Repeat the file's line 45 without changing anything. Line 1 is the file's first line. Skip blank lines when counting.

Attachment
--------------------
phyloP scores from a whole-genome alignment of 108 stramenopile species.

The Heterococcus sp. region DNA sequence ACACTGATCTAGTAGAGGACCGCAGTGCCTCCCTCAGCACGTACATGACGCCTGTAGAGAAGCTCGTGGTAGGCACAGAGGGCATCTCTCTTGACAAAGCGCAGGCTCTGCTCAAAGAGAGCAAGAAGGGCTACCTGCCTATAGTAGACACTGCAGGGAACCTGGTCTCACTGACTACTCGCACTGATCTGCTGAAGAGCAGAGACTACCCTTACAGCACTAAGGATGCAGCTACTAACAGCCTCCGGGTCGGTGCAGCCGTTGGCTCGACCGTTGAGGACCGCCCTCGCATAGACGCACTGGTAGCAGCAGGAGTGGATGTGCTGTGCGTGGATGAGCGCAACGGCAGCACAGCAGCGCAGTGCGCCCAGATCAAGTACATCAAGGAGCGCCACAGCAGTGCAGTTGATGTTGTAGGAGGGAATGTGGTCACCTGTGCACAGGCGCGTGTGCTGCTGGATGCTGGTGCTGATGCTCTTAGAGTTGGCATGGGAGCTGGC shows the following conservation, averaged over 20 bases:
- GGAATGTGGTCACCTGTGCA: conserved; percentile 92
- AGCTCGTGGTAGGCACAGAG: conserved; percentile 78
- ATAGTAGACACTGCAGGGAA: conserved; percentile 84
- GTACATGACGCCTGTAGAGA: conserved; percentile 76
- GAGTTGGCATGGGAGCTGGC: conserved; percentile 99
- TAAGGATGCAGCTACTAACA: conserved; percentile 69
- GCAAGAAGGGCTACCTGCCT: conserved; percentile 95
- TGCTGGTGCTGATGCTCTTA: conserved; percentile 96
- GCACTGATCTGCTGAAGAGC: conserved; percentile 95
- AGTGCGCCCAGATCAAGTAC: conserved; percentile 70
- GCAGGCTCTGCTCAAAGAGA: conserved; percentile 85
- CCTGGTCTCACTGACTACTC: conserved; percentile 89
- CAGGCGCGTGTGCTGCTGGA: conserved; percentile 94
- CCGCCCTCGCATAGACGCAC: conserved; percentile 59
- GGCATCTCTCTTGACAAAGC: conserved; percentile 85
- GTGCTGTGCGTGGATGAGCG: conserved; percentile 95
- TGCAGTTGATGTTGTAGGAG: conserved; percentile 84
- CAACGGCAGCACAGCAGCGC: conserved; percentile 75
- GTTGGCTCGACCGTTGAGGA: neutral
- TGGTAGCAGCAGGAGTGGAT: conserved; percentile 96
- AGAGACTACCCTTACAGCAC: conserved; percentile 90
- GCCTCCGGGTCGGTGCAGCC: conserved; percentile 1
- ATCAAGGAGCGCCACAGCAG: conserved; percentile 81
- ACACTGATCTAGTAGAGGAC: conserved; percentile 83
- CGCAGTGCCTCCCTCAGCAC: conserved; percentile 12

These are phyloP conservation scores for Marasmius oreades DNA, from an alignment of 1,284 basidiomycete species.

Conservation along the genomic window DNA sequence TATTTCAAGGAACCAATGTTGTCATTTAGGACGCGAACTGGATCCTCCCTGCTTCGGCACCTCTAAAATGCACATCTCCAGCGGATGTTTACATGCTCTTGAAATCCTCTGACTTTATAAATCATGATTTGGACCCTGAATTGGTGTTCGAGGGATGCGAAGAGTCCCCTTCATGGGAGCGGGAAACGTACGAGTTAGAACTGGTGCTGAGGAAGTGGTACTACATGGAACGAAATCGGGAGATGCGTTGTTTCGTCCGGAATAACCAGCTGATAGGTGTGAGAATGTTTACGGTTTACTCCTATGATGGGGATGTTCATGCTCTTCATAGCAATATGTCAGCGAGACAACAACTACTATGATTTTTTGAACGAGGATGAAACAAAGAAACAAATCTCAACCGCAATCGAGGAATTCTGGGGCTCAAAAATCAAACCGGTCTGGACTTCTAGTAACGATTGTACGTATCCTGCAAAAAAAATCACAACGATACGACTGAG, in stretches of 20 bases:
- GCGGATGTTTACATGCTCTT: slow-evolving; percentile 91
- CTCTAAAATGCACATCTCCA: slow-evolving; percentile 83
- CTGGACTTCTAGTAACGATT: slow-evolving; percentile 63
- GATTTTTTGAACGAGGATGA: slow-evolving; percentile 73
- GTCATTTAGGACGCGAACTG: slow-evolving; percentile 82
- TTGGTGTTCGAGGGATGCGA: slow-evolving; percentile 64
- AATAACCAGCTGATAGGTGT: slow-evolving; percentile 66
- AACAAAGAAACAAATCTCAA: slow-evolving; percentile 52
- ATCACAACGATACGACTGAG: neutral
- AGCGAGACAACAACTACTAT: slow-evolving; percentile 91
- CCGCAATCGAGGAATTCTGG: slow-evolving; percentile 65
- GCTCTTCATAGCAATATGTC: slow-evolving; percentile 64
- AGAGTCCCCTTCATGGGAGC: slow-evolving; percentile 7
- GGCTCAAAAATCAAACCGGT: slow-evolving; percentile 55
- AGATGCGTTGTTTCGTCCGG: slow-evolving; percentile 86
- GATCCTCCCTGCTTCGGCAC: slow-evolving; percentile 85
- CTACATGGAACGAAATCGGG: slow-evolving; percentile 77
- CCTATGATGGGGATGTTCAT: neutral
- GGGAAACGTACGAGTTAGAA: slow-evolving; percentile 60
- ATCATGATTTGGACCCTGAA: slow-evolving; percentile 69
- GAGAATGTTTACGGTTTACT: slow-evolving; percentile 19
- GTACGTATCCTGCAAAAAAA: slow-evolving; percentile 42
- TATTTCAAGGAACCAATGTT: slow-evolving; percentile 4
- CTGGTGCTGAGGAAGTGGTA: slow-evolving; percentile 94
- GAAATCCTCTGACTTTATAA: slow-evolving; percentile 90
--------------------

- GATCCTCCCTGCTTCGGCAC: slow-evolving; percentile 85